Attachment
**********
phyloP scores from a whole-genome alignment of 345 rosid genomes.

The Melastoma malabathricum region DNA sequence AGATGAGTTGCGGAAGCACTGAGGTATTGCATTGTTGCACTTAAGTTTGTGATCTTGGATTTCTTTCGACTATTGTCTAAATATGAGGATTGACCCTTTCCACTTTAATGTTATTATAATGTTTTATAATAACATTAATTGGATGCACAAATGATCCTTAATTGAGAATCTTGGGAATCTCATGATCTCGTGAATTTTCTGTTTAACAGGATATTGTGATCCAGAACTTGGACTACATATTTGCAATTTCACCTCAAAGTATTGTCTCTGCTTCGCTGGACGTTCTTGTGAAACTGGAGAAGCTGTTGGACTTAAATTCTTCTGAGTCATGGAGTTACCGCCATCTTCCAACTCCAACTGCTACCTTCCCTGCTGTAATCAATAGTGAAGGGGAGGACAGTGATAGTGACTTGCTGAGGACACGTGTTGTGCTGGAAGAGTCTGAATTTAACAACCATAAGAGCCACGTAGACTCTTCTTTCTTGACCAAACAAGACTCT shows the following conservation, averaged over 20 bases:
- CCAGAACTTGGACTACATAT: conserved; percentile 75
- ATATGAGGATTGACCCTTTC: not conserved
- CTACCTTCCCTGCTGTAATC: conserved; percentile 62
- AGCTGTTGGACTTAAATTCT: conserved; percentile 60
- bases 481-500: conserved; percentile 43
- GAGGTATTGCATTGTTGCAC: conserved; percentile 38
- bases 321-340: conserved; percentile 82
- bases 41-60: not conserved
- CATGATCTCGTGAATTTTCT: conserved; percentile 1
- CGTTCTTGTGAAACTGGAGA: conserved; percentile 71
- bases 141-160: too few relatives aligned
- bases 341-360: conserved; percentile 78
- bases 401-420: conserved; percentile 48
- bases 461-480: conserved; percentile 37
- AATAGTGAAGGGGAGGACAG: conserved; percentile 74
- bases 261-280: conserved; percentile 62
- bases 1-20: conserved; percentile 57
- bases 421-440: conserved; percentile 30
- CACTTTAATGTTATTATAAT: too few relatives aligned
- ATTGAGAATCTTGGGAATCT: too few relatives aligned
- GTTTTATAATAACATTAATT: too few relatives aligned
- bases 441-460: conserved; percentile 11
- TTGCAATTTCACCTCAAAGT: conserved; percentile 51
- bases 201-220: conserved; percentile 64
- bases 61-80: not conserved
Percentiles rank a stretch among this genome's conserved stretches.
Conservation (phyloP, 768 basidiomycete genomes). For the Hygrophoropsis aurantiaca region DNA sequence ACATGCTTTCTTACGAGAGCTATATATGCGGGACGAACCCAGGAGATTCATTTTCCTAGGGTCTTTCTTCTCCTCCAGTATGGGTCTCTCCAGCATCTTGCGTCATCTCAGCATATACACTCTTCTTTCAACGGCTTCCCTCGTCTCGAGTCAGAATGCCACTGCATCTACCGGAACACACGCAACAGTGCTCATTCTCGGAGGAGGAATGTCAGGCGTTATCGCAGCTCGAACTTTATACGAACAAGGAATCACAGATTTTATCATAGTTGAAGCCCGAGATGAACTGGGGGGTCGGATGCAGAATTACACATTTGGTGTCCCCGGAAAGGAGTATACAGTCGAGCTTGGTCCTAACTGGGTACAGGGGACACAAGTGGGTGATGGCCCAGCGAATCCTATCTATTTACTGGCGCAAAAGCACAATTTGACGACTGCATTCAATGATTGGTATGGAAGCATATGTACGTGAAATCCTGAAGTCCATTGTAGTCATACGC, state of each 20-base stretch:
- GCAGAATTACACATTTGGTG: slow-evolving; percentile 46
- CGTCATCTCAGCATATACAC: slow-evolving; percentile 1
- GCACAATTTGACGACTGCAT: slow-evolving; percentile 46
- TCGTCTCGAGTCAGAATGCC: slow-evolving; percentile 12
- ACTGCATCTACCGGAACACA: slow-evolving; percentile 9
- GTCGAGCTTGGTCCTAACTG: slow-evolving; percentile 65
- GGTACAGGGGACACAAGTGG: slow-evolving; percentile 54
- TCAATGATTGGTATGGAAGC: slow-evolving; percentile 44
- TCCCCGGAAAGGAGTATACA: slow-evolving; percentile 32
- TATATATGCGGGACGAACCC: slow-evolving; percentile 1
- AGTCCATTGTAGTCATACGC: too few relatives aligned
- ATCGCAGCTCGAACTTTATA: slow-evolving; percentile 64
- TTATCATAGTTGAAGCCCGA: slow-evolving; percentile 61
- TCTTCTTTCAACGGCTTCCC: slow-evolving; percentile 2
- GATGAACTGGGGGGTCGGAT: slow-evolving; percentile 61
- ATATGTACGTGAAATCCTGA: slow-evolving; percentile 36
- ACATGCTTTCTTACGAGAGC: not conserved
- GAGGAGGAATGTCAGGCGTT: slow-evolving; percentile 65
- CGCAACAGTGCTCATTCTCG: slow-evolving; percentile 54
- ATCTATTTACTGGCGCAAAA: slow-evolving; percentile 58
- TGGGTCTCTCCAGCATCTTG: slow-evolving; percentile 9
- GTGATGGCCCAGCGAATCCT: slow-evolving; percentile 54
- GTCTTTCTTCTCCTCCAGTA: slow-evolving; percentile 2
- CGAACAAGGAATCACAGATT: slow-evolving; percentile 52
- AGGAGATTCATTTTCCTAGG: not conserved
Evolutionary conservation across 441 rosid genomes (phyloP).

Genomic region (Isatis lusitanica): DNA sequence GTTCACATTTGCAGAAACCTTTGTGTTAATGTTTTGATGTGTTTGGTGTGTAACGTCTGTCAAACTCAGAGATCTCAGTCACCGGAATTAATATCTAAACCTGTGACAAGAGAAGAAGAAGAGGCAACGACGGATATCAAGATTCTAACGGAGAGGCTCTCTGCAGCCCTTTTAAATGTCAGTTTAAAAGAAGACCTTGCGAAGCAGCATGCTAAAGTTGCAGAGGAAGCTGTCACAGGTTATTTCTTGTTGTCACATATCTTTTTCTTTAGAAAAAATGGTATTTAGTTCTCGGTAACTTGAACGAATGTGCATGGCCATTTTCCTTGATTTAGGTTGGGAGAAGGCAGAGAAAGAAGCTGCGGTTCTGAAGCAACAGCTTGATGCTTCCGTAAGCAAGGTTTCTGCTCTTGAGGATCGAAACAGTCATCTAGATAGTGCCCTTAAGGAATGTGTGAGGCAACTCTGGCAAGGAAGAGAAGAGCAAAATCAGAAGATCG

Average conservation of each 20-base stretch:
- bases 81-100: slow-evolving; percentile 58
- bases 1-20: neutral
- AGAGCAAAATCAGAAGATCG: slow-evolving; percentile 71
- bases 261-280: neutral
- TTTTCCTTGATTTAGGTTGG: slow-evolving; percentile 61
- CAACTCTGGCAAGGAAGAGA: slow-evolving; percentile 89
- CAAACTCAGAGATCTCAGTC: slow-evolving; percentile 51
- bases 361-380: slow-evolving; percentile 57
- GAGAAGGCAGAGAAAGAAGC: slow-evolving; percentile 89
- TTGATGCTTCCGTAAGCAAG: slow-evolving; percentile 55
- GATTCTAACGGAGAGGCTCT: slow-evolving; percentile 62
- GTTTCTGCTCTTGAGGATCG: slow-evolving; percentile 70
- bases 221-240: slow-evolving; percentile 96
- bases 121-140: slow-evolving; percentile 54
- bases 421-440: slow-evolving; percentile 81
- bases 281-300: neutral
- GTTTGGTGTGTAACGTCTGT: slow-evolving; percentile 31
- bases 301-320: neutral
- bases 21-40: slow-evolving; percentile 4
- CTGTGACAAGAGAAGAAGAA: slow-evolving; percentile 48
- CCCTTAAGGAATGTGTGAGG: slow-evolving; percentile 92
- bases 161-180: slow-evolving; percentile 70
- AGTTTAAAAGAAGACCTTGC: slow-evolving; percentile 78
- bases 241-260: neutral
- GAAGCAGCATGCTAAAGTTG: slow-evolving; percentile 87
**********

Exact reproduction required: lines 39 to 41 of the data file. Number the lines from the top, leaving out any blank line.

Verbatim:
- TATATATGCGGGACGAACCC: slow-evolving; percentile 1
- AGTCCATTGTAGTCATACGC: too few relatives aligned
- ATCGCAGCTCGAACTTTATA: slow-evolving; percentile 64